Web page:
Dubbed the “penman of the Revolution,” Dickinson was not just a scribe but also a shaper of mighty events. Author of the landmark essays Letters from a Farmer in Pennsylvania, delegate to the Continental Congress, key ­figure behind the Articles of Confederation and the Constitution, president of both Pennsylvania and Delaware: Dickinson was, as one esteemed ­historian aptly put it, “the most underrated of all the Founders.”

This lively biography gives a great Founder his long-overdue measure of honor. It also broadens our understanding of the Founding period, challenging many modern assumptions about the events of 1776 and 1787.

Happy Reading!

Dr. Bill  ;-)

Sunday, January 12, 2014

Personal Archiving: Preserving Our Digital Heritage - Comments and Review

Personal Archiving: Preserving Our Digital Heritage
Comments and Review

I rarely review the books I read, for my own use and pleasure. I do write reviews for LibraryThing books, but also rarely publish them here. I do write reviews for Book Tours, of course.

This situation is different. This book, and the process it 'introduces,' needs to be discussed by people like you and me. We each have material in our possession - a rapidly growing amount of material… that needs to be considered for preserving, for archiving, perhaps. Have you given this any thought at all? What have you done about it, to date?

Are you preserving photographs you take in a way that you can retrieve them - especially the important ones - in the future when you want to? How about content you create for your blog? Will your children we able to capture and preserve it when you are gone? Is it worth preserving? What are you doing to determine the value of your creations and how they will be preserved?

Do you agree this is important?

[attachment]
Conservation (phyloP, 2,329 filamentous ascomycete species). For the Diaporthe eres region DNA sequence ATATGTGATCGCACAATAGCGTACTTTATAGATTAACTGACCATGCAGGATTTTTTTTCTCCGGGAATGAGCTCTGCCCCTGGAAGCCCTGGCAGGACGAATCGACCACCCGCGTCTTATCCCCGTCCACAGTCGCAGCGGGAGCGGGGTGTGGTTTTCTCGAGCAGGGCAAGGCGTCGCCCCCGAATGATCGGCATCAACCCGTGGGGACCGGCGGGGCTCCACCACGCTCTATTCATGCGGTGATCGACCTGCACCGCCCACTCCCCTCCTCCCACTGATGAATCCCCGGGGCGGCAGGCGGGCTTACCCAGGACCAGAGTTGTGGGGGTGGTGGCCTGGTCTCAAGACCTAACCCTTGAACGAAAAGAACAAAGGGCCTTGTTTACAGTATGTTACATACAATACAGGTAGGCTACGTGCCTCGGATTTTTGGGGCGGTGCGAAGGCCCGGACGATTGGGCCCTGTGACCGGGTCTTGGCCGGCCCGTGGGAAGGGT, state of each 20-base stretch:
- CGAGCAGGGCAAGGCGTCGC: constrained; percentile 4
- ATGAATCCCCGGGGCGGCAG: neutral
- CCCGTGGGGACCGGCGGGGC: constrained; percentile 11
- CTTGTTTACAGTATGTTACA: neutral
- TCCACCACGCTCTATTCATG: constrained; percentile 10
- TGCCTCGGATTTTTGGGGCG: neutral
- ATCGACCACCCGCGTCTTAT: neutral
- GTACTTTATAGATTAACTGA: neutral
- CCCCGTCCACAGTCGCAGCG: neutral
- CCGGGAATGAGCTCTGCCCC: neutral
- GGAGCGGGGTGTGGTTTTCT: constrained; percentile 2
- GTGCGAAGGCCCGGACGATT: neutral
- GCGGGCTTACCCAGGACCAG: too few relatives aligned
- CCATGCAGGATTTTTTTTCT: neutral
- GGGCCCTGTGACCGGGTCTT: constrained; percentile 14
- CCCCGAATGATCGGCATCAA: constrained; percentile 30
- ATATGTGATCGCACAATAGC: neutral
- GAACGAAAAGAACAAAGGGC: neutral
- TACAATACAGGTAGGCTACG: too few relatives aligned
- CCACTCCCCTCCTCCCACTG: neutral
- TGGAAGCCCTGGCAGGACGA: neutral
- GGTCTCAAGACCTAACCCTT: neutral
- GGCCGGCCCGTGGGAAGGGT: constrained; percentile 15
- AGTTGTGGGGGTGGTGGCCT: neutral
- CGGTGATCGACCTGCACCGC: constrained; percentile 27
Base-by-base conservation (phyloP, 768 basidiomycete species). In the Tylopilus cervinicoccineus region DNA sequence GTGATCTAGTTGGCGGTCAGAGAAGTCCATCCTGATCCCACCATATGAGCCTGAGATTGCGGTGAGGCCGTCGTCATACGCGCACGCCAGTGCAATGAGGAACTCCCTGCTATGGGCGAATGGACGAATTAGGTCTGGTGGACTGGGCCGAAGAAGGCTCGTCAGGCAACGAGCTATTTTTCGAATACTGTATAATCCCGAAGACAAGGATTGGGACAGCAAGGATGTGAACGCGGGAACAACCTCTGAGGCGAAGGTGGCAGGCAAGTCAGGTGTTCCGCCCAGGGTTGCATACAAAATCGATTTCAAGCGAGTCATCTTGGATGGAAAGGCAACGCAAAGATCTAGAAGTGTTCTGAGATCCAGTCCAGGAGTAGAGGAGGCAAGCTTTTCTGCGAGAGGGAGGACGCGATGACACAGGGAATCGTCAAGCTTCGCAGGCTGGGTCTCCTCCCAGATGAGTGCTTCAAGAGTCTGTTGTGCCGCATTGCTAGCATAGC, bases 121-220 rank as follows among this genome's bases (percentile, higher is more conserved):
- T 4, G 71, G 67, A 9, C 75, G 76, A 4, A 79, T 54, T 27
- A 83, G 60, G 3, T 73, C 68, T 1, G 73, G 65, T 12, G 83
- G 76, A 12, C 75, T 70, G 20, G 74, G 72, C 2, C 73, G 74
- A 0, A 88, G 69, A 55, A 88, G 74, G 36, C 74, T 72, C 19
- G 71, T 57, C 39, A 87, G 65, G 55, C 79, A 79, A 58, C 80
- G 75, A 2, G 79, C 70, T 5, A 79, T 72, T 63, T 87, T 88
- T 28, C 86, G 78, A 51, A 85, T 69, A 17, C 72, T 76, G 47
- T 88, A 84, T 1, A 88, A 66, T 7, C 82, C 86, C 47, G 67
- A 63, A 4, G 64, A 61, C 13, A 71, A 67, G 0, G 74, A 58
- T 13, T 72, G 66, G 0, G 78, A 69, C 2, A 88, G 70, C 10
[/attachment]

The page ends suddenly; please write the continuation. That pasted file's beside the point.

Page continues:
My Review:

Personal Archiving: Preserving Our Digital Heritage Edited by Donald T. Hawkins is essentially the first text book in the new field of Personal Digital Archiving (PDA).  It was largely informed by the presentations at three conference on the subject of PDA and subsequent conversations among interested professionals in a number of related fields closely related to this specific topic. I can certainly see this book used as a text as the basis for discussions in seminars and workshops, especially at the graduate level of study related to family history, library, archival activities, information technology and several other fields.

The first few contributed chapters would be useful to individuals actually wanting to pursue PDA on their own as well as for professionals. The middle chapters share several research projects that help define various aspects of the emerging PDA field of research and study. The final couple of chapters attempt to look forward and suggest the first specific types of research to be undertaken. The final chapter, in particular, encourage us each to broaden our view as to the many aspects of the PDA process that must be considered - some not even mentioned in previous chapters. As a retired academic involved during my career in attempting to develop a new field of study, I fully appreciated this presentation. It helped me read every word even though some of the middle chapters were more technical than I would have preferred.

As noted by earlier reviewers, most of us have much of our intellectual property in digital form, now, and are seriously wondering what to do with it. Does it have value? We certainly believe some of it does, but how do we handle it. What about the material created and held by political figures, corporation executives, writers and artists, other digital content creators. This book does a fine job of asking the right questions and beginning the long, tedious discussion, research and practice cycle that will provide the answers.

Note: This review originally prepared for LibraryThing as an Early Reviewer.

Dr. Bill  ;-)